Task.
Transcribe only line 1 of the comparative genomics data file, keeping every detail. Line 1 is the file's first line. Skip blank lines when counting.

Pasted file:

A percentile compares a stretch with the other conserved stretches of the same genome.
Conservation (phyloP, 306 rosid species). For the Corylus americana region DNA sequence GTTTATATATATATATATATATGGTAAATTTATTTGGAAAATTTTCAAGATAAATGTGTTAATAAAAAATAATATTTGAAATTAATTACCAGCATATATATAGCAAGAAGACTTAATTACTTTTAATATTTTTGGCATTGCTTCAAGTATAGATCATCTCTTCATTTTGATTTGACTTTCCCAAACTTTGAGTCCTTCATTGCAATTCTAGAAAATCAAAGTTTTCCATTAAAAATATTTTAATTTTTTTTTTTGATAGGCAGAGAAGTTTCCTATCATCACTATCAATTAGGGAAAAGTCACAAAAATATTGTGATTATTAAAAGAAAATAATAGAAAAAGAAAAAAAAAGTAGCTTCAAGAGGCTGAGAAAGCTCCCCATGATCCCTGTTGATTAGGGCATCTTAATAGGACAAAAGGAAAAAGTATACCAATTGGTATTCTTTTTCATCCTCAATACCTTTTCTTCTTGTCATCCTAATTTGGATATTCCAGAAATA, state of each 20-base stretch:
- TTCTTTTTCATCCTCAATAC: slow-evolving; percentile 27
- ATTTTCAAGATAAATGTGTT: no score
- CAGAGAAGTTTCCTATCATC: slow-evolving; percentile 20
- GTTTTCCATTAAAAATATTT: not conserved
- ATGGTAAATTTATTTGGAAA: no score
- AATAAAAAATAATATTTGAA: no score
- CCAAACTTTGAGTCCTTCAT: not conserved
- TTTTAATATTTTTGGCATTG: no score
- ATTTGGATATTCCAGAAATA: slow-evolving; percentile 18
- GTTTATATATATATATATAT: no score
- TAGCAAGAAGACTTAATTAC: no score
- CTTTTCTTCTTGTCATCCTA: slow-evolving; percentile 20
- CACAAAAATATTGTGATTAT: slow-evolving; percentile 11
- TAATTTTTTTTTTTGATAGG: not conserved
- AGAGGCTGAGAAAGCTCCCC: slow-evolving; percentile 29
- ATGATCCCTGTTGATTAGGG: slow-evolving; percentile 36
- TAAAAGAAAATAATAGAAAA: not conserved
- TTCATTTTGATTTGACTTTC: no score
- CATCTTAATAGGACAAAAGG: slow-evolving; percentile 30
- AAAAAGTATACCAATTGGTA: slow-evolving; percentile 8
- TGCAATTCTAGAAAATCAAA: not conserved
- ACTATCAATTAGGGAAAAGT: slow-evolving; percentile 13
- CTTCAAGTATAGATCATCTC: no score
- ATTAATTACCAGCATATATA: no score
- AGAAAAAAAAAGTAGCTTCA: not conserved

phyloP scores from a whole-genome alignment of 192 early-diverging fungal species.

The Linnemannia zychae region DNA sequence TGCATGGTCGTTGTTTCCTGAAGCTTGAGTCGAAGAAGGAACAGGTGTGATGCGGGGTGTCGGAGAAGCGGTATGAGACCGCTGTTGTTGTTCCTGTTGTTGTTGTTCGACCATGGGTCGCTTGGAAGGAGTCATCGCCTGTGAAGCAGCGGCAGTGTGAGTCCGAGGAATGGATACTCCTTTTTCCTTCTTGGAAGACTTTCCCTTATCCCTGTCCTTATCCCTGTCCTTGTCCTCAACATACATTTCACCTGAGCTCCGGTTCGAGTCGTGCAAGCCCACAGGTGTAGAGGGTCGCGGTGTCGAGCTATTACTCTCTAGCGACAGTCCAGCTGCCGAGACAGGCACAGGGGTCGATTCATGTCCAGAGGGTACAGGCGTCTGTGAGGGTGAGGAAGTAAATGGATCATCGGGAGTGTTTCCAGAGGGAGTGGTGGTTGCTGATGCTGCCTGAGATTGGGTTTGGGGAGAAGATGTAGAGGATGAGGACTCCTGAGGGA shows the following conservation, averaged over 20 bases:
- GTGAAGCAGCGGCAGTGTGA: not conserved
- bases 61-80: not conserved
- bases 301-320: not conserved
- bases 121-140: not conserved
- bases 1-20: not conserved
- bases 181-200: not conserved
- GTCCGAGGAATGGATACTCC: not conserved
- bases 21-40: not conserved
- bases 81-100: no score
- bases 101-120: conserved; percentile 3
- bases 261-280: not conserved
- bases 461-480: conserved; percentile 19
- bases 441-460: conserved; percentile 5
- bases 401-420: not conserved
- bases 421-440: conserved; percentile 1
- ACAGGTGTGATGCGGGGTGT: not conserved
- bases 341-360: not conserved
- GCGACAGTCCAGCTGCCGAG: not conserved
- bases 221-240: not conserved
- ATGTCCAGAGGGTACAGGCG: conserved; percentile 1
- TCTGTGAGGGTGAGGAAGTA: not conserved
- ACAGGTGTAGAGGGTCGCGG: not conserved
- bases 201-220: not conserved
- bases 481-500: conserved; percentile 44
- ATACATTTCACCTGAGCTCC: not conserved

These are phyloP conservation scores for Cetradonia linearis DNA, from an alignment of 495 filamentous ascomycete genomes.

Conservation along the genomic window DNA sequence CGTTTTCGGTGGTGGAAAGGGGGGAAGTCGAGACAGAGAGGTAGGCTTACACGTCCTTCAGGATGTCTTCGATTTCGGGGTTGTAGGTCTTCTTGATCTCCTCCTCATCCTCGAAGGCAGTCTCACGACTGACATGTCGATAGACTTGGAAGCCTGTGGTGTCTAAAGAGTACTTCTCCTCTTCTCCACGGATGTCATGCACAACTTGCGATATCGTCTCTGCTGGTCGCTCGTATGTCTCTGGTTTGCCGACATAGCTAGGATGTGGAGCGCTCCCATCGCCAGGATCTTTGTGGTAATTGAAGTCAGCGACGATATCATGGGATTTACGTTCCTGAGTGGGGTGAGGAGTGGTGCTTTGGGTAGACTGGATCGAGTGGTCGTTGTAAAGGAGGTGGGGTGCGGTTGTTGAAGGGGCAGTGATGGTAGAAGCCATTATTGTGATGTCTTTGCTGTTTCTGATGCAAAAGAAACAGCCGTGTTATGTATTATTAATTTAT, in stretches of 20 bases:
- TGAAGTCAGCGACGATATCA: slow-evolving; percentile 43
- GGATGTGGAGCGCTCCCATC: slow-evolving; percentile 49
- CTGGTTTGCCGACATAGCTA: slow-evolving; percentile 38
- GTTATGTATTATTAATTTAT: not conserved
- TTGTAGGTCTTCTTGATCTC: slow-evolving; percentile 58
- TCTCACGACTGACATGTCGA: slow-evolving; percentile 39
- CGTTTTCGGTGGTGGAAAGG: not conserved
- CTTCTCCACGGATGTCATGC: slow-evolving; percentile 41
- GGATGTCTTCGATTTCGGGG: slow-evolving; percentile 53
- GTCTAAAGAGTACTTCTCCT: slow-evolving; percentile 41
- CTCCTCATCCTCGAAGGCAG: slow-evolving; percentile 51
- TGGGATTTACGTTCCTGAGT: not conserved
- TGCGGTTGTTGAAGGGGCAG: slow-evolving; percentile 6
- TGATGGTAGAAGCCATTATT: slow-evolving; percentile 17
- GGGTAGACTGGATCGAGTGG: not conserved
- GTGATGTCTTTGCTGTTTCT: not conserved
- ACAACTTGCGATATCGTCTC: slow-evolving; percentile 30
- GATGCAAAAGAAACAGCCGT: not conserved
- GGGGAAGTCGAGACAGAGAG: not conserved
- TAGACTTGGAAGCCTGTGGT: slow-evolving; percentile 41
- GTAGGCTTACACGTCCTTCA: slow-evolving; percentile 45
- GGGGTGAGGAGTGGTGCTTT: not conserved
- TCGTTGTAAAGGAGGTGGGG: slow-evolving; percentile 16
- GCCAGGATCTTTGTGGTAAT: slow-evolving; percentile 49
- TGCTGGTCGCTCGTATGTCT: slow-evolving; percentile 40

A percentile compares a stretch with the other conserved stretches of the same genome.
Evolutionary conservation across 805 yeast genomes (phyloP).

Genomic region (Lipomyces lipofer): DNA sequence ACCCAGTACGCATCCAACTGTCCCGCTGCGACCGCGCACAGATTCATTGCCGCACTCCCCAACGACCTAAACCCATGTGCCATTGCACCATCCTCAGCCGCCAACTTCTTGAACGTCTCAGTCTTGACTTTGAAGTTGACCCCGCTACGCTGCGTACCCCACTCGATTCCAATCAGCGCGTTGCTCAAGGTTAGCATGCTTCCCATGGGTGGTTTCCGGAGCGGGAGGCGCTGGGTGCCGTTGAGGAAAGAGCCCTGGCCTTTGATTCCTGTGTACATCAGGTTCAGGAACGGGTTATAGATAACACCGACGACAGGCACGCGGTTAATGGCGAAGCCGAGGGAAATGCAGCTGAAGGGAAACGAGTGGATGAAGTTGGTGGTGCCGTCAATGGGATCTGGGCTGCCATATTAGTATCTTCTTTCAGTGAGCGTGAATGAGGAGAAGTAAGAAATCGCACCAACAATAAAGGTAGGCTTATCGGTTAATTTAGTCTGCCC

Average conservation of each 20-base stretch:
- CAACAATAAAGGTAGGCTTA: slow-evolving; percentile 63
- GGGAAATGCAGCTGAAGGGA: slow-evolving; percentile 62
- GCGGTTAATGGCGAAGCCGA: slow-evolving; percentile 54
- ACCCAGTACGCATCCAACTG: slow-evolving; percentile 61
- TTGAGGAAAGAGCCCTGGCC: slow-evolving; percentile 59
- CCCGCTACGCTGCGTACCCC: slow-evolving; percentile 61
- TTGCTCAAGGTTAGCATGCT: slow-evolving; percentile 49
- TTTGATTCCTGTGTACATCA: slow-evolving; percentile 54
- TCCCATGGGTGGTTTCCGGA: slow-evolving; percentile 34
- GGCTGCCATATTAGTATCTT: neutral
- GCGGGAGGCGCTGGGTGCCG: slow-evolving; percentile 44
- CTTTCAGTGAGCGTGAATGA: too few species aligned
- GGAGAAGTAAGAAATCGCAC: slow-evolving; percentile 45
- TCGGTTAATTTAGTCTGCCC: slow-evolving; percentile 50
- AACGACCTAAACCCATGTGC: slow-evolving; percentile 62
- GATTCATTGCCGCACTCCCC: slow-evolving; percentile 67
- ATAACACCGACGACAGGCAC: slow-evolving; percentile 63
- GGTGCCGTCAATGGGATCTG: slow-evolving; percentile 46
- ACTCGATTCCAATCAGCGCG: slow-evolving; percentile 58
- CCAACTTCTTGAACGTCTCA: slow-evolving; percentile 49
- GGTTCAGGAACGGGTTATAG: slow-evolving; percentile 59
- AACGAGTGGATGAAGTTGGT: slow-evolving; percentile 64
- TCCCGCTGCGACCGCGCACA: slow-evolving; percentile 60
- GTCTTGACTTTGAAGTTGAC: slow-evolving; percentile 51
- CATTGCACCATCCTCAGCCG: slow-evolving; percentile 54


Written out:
A percentile compares a stretch with the other conserved stretches of the same genome.